Vietti Roero Arneis 2016
Great as an aperitif with light hors d’oeuvres, crudités, seafood, salads, light soups, simply prepared veal, pork, chicken and creamy cheese.
Critical AcclaimAll Vintages
The history of the Vietti winery traces its roots back to the 19th Century. Only at the beginning of the 20th century, however, did the Vietti name become a winery offering its own wines in bottle. Patriarch Mario Vietti, starting from 1919 made the first Vietti wines, selling most of the production in Italy. His most significant achievement was to transform the family farm, engaged in many fields, into a grape-growing and wine-producing business.
Then, in 1952, Alfredo Currado (Luciana Vietti’s husband) continued to produce high quality wines from their own vineyards and purchased grapes. The Vietti winery grew to one of the top-level producers in Piemonte and was one of the first wineries to export its products to the USA market.
Alfredo was one of the first to select and vinify grapes from single vineyards (such as Brunate, Rocche and Villero). This was a radical concept at the time, but today virtually every vintner making Barolo and Barbaresco wines offers "single vineyard" or "cru-designated" wines.
Alfredo is also called the "father of Arneis" as in 1967 he invested a lot of time to rediscover and understand this nearly-lost variety. Today Arneis is the most famous white wine from Roero area, north of Barolo. Setting such a fine example with Arneis, even fellow vintners as far away those on the west coast of the United States now are cultivating and producing Arneis!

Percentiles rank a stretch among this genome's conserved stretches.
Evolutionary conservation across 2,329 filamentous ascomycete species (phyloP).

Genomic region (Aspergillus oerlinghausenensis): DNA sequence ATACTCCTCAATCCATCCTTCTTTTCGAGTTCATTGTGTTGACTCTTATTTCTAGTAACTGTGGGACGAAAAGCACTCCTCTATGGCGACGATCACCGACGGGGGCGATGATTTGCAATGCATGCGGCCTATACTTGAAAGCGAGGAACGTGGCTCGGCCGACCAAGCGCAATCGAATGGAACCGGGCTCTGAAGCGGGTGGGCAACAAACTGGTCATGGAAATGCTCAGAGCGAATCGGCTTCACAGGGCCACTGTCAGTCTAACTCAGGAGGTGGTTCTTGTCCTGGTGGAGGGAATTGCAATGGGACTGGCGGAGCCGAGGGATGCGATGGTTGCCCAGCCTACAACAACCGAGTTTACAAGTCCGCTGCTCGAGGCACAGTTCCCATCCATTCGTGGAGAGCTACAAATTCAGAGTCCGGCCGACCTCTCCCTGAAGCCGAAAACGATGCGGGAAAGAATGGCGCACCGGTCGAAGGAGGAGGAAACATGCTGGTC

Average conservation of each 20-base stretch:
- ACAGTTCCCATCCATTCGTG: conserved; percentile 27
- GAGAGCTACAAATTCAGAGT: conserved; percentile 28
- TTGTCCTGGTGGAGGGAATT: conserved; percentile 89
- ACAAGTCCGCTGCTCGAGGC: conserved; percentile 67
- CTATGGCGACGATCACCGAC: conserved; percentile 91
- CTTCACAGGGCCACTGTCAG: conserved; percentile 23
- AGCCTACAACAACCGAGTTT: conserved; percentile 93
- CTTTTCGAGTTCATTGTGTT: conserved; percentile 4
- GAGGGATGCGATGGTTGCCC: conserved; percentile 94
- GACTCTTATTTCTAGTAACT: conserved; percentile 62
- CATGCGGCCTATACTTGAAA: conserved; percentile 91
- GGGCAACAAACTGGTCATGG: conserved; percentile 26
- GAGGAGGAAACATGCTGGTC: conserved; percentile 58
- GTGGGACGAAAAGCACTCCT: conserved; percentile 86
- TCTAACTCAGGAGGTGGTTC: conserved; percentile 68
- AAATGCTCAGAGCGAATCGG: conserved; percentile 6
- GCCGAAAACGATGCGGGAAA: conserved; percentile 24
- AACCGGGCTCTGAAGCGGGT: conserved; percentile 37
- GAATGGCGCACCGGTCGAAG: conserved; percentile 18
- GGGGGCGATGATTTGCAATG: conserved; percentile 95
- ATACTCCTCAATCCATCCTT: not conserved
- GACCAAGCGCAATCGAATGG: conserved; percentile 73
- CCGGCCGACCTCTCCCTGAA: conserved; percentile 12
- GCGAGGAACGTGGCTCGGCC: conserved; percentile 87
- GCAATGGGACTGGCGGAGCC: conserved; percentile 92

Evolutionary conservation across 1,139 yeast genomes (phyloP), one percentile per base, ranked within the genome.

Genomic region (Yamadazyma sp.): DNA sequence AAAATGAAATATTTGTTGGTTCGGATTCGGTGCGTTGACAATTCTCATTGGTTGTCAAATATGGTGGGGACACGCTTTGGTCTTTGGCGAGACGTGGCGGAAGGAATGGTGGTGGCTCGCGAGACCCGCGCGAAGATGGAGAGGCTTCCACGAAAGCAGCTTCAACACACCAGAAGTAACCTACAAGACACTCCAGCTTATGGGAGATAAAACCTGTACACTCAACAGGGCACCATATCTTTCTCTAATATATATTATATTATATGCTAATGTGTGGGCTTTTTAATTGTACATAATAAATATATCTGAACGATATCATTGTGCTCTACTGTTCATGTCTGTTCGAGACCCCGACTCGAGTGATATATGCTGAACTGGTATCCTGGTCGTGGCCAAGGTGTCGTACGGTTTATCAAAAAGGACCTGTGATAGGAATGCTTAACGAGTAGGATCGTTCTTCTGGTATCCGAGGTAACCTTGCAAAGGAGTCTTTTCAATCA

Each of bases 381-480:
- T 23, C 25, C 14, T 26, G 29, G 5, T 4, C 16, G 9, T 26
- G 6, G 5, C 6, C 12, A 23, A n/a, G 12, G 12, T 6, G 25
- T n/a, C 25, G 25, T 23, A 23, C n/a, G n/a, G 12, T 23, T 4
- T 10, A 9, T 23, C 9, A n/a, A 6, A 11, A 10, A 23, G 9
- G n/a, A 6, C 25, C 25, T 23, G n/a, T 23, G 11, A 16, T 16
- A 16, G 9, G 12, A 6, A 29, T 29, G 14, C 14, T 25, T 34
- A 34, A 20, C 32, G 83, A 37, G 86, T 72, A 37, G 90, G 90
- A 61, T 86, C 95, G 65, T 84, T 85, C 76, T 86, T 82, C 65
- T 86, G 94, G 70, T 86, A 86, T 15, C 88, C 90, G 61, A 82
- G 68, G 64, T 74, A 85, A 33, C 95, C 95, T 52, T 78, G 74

With 35 hectares of vineyards, Vietti expects to not only increase production, but having greater control over the vineyards, looks to continually improve from a qualitative perspective. It is poised to excel well into the 21st Century.
Even to this day, the Roero folklore lives on about witchcraft lurking behind its dramatic contours and obscure woods—but these stories only add to the region’s allure and charm. Actually today Roero winemakers are some of the most astute and motivated in Piedmont. While the white Arneis has attracted global attention for some time, now Roero Nebbiolo wines (elevated to the same DOCG status as Barolo and Barbaresco) are making a name for themselves. Keep an eye on any labeled with the vineyard, Valmaggiore, as Barolo producers have been investing here for years. If you’re looking for hidden gems, this is your region!
Yielding a dry and subtly scented wine, Arneis is the star white grape of Piedmont. Though the grape has been local to Roero since the 1400s, it didn’t experience real popularity until the 1980s when local demand for white wine exploded. Somm Secret—A few key Roero producers are also focusing on exploring the ageability of high quality Arneis. It is only grown outside of Piedmont to a very limited extent.